Asian stocks succumbed to the global retreat, halting a two-day rally as oil fell back below $30 a barrel and anxiety among investors increased ahead of Japanese and U.S. central bank meetings.
New Zealand shares followed Asian markets lower with the S&P/NZX 50 Index dropping 33.08 points, or 0.5 percent, to 6142.16.
Chinese and Japanese shares drove losses in the region with markets in Australia and India shut for holidays and U.S. index futures declined. American oil extended last session's selloff, falling to $29.47 amid expectations U.S. stockpiles data will intensify concerns over the global glut.
The share rout and energy losses bolstered haven investments, with the yen rising a second day and Treasuries holding gains.
"Investors tend to see the decline of oil as a direct indication of slower global growth and weakness in emerging- market economies," said Toshihiko Matsuno, chief strategist at SMBC Friend Securities in Tokyo.
"This is making the overall atmosphere worse."
After the European Central Bank sparked a brief rally in risk assets by raising the prospect of more stimulus, investors are increasingly focused on meetings of the Federal Reserve and Bank of Japan this week. People familiar with discussions in Tokyo say it's a close call whether officials there will vote to accelerate easing.
The impact of crude's selloff on inflation and earnings is worrying traders, with shares and oil prices now the most correlated since 2013. CNOOC Ltd., which this month said it plans to cut output for the first time in a decade, plunged 6.6 percent to lead losses in Hong Kong equities.
The MSCI Asia Pacific Index declined 1.2 percent during the afternoon clawing away at some of the gauge's 5 percent surge over the past two days.
Japan's Topix index lost 2.3 percent, led by Toyota Motor Corp., while the Kospi index in Seoul retreated 1.2 percent. The Philippine benchmark lost 1.3 percent and Taiwanese shares fell 0.8 percent.
Hong Kong's Hang Seng Index declined 1.9 percent, while the Hang Seng China Enterprises Index, a gauge of mainland Chinese stocks listed in the city, slipped 2.9 percent. The Shanghai Composite Index dropped 3.2 percent, led by PetroChina Co.
Huang Weimin, whose Chinese stock-index futures wagers returned more than 6200 percent last year, says the Shanghai gauge could drop another 15 percent in the first half as slowing economic growth and a weaker yuan fuel an exit of capital. Outflows reached a record $1 trillion in 2015, more than seven times higher than the whole of 2014 based on Bloomberg Intelligence data dating back to 2006.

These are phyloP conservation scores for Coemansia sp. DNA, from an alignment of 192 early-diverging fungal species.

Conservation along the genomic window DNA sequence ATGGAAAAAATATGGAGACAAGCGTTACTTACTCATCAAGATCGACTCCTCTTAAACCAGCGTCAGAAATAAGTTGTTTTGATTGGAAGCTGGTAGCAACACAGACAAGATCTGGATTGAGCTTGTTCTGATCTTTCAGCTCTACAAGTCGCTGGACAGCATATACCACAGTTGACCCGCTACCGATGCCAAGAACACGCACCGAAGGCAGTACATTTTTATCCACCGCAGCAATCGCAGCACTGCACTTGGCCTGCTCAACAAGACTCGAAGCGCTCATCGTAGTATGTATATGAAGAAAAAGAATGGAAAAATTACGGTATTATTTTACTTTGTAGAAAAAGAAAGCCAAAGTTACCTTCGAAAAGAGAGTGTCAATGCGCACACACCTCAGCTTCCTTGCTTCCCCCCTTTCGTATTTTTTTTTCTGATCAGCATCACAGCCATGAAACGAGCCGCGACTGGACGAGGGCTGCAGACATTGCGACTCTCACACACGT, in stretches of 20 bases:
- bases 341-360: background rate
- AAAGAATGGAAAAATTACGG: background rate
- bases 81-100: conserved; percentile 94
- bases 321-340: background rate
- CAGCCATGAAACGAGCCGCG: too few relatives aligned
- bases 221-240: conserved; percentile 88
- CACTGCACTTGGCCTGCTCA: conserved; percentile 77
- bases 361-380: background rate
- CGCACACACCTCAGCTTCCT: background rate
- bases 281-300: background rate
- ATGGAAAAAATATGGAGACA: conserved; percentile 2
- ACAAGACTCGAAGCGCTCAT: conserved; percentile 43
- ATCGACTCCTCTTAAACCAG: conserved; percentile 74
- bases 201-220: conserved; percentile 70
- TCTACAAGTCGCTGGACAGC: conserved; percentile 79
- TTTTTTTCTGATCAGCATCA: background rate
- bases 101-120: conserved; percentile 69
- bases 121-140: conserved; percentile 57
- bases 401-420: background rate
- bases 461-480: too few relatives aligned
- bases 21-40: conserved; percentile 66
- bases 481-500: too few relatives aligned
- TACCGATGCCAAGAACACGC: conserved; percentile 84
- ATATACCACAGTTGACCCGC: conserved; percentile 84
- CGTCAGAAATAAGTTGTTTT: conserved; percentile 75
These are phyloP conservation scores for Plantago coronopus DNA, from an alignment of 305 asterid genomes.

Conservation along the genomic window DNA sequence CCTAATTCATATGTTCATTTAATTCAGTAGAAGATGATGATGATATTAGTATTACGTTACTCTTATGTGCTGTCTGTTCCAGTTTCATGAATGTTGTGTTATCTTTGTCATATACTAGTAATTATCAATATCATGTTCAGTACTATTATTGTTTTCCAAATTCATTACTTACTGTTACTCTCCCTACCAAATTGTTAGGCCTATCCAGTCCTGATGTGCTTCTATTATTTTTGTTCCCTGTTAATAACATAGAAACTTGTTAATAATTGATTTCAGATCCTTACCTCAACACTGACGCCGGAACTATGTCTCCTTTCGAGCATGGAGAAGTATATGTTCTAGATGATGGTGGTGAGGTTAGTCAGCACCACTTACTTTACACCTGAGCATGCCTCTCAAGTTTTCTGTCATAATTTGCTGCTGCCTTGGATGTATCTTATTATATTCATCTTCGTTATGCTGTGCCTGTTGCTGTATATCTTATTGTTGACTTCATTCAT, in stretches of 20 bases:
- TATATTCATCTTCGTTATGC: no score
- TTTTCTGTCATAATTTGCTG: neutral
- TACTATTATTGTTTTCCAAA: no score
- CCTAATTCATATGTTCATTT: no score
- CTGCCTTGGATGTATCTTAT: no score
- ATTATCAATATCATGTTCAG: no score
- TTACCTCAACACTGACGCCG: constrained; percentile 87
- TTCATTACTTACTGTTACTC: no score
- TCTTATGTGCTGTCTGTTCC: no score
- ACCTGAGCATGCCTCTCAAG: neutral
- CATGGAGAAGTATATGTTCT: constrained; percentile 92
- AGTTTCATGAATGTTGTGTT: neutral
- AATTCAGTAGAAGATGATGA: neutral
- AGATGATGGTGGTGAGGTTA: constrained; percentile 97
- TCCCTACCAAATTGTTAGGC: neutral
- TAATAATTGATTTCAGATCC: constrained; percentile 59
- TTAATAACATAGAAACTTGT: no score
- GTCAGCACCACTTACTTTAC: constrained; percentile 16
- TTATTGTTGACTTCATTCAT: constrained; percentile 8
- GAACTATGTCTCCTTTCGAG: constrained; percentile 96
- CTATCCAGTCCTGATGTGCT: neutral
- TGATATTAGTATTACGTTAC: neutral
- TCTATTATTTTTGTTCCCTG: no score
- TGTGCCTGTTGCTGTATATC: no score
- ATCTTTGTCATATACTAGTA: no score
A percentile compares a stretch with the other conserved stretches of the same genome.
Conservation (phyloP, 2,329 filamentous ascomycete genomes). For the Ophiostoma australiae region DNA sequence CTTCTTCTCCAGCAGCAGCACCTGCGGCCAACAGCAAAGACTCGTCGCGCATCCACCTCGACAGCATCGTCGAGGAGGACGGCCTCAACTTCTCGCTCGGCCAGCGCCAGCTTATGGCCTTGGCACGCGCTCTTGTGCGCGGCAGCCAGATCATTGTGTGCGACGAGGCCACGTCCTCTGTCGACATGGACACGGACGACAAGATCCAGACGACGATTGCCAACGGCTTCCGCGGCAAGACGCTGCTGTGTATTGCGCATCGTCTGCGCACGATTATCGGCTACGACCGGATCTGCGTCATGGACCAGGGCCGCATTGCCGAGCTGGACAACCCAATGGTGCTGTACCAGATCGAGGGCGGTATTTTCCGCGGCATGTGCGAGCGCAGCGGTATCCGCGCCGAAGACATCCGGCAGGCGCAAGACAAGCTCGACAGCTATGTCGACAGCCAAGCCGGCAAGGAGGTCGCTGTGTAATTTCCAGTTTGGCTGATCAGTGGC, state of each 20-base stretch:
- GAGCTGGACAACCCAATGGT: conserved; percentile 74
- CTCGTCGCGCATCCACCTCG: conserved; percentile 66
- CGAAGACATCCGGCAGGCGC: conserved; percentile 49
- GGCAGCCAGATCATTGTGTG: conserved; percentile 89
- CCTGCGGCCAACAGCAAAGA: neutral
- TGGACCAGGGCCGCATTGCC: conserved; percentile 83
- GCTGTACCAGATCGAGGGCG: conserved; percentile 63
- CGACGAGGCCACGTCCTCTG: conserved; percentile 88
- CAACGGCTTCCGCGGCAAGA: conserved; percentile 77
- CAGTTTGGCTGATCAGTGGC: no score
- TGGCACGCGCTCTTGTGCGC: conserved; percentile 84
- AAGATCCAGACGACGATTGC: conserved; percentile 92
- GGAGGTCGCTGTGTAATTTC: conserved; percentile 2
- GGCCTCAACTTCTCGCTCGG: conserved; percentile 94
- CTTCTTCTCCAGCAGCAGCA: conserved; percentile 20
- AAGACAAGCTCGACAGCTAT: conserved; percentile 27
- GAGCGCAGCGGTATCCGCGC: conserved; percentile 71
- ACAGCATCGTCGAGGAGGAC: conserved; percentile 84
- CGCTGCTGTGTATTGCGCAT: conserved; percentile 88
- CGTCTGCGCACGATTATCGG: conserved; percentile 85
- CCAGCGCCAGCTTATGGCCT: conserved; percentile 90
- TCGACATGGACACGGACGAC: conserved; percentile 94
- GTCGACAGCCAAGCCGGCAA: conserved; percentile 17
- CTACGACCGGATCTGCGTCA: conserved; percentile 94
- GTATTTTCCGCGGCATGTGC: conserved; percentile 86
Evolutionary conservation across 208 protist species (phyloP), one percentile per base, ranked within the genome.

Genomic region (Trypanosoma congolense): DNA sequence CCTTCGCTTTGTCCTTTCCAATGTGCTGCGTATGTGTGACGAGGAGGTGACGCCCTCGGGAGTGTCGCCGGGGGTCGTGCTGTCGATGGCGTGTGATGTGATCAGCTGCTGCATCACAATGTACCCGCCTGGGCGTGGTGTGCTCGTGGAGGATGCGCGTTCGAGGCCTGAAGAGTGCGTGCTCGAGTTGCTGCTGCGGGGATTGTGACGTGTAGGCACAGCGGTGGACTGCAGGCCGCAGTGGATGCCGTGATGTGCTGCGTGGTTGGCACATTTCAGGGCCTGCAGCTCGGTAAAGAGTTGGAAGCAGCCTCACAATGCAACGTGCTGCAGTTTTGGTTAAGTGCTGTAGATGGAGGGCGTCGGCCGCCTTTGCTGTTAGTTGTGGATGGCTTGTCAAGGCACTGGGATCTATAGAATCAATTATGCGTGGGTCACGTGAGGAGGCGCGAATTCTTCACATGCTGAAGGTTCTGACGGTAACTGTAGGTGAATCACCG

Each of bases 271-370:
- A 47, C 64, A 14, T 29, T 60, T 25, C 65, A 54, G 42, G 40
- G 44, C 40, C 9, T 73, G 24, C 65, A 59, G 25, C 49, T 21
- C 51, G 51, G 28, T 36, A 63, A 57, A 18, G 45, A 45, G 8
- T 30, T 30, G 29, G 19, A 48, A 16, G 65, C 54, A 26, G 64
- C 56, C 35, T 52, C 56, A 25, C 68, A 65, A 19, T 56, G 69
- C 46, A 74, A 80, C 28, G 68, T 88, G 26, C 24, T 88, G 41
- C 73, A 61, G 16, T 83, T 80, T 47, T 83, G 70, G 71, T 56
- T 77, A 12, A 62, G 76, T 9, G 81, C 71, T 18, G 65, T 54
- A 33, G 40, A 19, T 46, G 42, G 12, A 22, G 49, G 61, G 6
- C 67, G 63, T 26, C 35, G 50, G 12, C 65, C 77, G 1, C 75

"The pressure for capital outflow and yuan's devaluation is still quite big," said Dai Ming, a fund manager at Hengsheng Asset Management Co. in Shanghai, adding that he's cutting equity holdings.
"We haven't seen signs of a pick-up in the economy and the first and second quarters could be challenging."
In the futures market, e-mini contracts due in March on the S&P 500 declined 0.3 percent. Energy and mining shares also led U.S. losses last session.
West Texas Intermediate crude slid 2.9 percent, extending Monday's 5.8 percent retreat.
Futures jumped 9 percent on Friday amid speculation the tumble that has brought oil prices down another 19 percent this year had gone too far. Government data due out Wednesday is expected to show U.S. inventories rose by 4 million barrels last week, according to energy analysts. That would be a third week of gains.
Saudi Arabian Oil Co. is maintaining investment in oil and natural gas projects as it studies restructuring options, Chairman Khalid Al-Falih said Monday. The state-run producer can survive low oil prices for "a long, long time," he told reporters in Riyadh.
Gold for immediate delivery gained 0.4 percent to $1,112.66 an ounce, after rising 0.9 percent last session. It climbed 0.8 percent last week as the turmoil in global stock markets renewed interest in the metal as a store of value.
The won fell for the first time in four days, weakening 0.8 percent to 1203.99 per dollar as the Indonesian rupiah lost 0.3 percent and the Thai baht 0.2 percent. South Korea reported economic growth of 3 percent for the fourth quarter on a year- on-year basis, retreating from a five-year high. A Bloomberg index of emerging-market currencies was down 0.2 percent today as the South African rand and the Turkish lira fell.
The yen climbed 0.3 percent to 117.97 per dollar, following a 0.4 percent climb on Monday. The euro was little changed at $1.0848, after gaining 0.5 percent in New York.
The Bloomberg Dollar Spot Index, a gauge of the greenback against 10 major peers, rose 0.1 percent. While the Fed's Open Market Committee is set to review rates Jan. 27, traders aren't pricing in the probability of the next increase until September. Futures prices indicate U.S. rates will rise to 0.62 percent by the end of this year, which implies about one increase in 2016.
Yields on 10-year Treasuries fell one basis point to 1.99 percent. Rates fell by five basis points last session. Plunging energy costs have raised doubts about whether consumer-price growth is strong enough to sustain four interest-rate increases in 2016, the median projection from Fed officials at their December meeting. Government debt in Japan, Singapore and New Zealand was little changed.
China's central bank is flooding the country's financial system with cash to prevent a shortage as demand for funds picks up before the Lunar New Year holidays. The overnight repo rate, a gauge of funding availability in the interbank market, was little changed at 1.97 percent.